A couple of guys from a landscaping business had pulled up in their truck. Turning to these guys, he asked them if they would take me to the ER. “Of course,” one said. “Get in the back of the truck,” he ordered me. I must still have been pretty disoriented, because I stumbled around trying to figure out what he meant by “back of the truck.” I fell again, though I couldn’t figure out why I kept stumbling.
The truck had a double cab, and they put me in the back seat. As we hurried off towards the local hospital, we turned onto Haynes Drive, a heavily traveled road dissecting one of Murfreesboro’s largest clusters of neighborhoods, including my own. We got a couple miles before we saw debris on Haynes—terrible debris. Trees were down, huge chunks of houses were scattered across the road, telephone poles snapped in two. It looked horrible. Only later would I find out that a beautiful young woman and her nine-week-old baby had just been killed on Haynes Drive only a moment after the tornado had shaken me. Haynes Drive was completely blocked by mounds of wreckage. We had to find another route to the hospital.
We drove around for a few minutes trying to find a way to get through the neighborhood to the other side of town, where the hospital is located. The men who were driving me to the hospital were anxiously trying to call their family members, but most of the cell towers were jammed. We only managed to get a few calls through. Because my wife and kids were, unbeknownst to me, crouching in the back of a grocery store seeking shelter from the same tornado, which they saw from only a few yards away, they were unable to answer their phones. For thirty minutes, we were out of contact, but I wrongly assumed that they were safe far on the other side of town, so I wasn’t worried about them. I only wanted to tell them where I was so they wouldn’t worry about me. Later I found out that they were all praying for me. Incredibly, my thirteen-year-old son, Jonathan, was anxiously pacing the floor of the store while a tornado was directly over his head, praying over and over again that God would save me. What others would call “luck” in my survival, I credit to their prayers.
It took some time, but eventually my new-found friends pulled up to the ER. I opened the door of the truck and fell out again onto the pavement. During the truck ride, my head had begun to hurt a little, but I still couldn’t figure out why I kept stumbling. I remember a handful of emergency personnel at the entrance of the ER; several picked me up and put me into a wheelchair. When they wheeled me in, a lineup of ER staff members stared at me with wide-opened eyes. They had already been told to expect the worst, and I was their first patient.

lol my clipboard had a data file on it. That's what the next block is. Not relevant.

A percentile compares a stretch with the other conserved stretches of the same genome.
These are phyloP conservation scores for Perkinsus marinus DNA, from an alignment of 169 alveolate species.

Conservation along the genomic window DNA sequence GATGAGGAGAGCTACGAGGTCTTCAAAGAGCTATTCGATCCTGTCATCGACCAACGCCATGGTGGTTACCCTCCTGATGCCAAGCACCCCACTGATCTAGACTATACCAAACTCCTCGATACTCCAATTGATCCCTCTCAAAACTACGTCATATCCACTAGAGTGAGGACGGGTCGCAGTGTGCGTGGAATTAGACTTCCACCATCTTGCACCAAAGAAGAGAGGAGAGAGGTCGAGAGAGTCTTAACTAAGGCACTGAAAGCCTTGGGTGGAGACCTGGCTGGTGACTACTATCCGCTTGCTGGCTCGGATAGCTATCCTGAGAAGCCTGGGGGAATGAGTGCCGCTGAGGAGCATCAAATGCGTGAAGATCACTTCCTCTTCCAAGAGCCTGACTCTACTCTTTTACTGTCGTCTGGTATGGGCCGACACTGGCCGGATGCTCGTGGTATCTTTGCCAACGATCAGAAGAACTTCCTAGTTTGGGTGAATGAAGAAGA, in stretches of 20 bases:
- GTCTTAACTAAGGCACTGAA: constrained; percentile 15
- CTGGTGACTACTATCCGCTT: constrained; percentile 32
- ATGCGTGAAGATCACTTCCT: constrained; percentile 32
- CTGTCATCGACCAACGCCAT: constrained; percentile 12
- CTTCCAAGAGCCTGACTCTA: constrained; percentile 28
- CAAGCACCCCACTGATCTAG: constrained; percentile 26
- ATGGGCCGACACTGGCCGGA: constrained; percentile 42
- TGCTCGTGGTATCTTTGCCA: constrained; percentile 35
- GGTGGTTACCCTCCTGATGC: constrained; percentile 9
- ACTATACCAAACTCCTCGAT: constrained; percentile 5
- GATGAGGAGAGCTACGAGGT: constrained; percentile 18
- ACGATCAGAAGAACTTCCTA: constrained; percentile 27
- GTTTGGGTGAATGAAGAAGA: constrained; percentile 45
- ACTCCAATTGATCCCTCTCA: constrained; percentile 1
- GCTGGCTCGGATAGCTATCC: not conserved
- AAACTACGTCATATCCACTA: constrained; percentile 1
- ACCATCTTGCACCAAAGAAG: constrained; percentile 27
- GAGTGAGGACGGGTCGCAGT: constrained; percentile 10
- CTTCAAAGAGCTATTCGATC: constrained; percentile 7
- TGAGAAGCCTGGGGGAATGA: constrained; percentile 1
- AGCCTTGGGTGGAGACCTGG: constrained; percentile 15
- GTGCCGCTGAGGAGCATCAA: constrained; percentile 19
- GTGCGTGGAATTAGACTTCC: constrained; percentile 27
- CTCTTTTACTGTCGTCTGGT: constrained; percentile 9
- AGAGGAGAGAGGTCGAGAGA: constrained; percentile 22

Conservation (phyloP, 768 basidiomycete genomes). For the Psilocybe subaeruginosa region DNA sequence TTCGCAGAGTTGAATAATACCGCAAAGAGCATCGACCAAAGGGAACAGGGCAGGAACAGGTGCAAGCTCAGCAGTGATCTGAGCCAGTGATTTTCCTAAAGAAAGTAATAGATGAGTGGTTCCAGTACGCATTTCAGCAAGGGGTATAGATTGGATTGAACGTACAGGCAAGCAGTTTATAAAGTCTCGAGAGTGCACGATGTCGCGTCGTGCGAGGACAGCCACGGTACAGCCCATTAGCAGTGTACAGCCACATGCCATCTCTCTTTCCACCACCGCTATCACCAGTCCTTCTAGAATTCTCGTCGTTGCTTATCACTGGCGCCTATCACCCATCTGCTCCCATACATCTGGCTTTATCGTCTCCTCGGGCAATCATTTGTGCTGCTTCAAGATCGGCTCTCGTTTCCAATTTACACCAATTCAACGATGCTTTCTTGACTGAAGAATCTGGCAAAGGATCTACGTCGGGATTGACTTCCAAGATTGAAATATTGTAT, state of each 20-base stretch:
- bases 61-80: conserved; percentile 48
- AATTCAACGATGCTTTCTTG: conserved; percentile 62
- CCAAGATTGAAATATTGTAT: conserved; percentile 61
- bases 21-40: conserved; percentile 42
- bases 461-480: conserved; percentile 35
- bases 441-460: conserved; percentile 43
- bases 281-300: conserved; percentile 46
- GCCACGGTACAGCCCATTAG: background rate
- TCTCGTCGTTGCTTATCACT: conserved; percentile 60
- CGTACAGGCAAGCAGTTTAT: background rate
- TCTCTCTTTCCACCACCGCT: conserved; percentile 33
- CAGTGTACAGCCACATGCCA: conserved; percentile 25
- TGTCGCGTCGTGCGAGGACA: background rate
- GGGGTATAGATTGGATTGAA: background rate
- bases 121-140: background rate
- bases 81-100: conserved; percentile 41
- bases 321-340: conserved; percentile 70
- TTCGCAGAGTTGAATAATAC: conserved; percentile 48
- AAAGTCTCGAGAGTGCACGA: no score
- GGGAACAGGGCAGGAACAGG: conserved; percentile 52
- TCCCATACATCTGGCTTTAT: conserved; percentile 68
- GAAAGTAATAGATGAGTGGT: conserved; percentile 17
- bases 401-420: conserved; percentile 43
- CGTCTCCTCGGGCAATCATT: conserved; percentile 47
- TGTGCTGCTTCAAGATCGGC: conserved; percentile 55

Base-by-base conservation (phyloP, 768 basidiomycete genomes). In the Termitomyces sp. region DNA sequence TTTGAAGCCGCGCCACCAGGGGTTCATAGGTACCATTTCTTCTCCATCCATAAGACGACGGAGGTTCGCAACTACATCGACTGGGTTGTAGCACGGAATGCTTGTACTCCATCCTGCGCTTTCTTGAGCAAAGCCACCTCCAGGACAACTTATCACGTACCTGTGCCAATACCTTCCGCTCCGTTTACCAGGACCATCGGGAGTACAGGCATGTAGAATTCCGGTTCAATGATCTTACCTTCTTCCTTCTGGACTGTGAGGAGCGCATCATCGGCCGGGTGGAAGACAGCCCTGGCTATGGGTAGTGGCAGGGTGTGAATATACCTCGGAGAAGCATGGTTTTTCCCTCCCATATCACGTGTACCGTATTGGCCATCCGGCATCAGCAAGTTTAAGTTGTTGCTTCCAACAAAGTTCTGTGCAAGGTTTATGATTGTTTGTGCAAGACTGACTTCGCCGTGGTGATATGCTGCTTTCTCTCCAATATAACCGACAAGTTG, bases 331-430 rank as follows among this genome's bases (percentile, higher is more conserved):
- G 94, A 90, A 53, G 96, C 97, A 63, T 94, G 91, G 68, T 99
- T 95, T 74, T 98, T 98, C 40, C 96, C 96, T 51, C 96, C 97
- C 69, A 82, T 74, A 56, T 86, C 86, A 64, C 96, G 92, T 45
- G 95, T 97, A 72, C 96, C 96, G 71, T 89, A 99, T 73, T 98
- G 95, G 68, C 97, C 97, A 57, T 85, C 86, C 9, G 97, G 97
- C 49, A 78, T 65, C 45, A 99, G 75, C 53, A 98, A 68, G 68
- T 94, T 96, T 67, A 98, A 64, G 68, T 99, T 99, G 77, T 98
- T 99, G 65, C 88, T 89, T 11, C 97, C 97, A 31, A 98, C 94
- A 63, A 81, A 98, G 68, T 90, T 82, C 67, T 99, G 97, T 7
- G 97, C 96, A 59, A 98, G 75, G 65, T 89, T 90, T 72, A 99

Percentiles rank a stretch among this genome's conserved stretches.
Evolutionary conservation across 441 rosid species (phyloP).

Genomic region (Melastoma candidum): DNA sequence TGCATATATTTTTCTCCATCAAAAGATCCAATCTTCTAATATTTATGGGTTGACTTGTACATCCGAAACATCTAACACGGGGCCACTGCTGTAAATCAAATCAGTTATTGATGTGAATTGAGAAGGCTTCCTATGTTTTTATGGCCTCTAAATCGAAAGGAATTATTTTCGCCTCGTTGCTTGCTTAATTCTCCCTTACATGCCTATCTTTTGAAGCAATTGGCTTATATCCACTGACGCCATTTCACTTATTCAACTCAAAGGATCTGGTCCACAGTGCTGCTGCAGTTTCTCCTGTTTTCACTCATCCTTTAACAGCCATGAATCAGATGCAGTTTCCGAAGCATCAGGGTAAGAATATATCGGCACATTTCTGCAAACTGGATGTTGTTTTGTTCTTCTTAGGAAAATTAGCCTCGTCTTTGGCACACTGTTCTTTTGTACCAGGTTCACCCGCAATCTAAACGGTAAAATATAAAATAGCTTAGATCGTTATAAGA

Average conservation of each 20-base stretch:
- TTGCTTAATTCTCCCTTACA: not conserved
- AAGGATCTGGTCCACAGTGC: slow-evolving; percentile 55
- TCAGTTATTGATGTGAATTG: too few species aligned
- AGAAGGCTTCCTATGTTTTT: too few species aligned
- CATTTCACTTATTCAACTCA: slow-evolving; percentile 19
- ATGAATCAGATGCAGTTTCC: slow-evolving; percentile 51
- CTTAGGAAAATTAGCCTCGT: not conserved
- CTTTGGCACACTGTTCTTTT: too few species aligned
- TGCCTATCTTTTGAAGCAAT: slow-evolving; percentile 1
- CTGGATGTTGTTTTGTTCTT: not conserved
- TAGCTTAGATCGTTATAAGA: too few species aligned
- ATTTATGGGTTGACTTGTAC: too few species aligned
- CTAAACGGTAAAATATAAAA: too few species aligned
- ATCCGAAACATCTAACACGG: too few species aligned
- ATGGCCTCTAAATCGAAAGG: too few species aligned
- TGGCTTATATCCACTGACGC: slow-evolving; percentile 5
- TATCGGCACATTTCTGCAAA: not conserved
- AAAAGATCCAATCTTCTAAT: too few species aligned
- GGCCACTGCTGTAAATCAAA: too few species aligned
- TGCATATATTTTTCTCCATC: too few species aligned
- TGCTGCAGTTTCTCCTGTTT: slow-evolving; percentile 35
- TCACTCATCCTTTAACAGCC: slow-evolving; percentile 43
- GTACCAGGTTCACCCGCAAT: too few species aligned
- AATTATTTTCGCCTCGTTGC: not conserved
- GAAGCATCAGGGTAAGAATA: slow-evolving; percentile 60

It wasn’t until they rushed me back to a cubicle and removed my clothing that I realized why everyone looked at me in amazement, as well as why I kept stumbling. My white headband was bright red, soaked in blood. My clothing had blood all over it. Soon the sheets on the hospital bed would have mud and blood on them. The gash in my head was pretty bad; all the way to the skull, and requiring 7 or 8 staples to stop the bleeding. My leg looked awful—bloody, cut up, and quickly swelling to a large size. Oh, I thought, this is why I keep falling.
I had a concussion and my leg was badly bruised, but I knew in my heart that I was okay. I knew that God had saved me; that I had lived through they eye of a tornado, that two months of prayers about trust had been answered in a massive way. Odd, but I felt euphoric; I couldn’t stop laughing. The morphine and the hydrocodone only made me more animated. I joked with the ER staff, who seemed more stressed than I was (they weren’t on morphine). I tried to encourage them to wheel me over to the side and prepare for an onslaught of seriously wounded people, but they were too professional and too kind to do that. Every one of them was super nice to me. Two different women, both named Jennifer, were especially kind to me; I remember thinking that Jennifer was going to be one of my new favorite words. I felt as though we were all in this together. I know I must have talked their heads off. All I could say, over and over again, was “I survived a tornado. Can you believe it? I was in the eye of a tornado. And I survived!”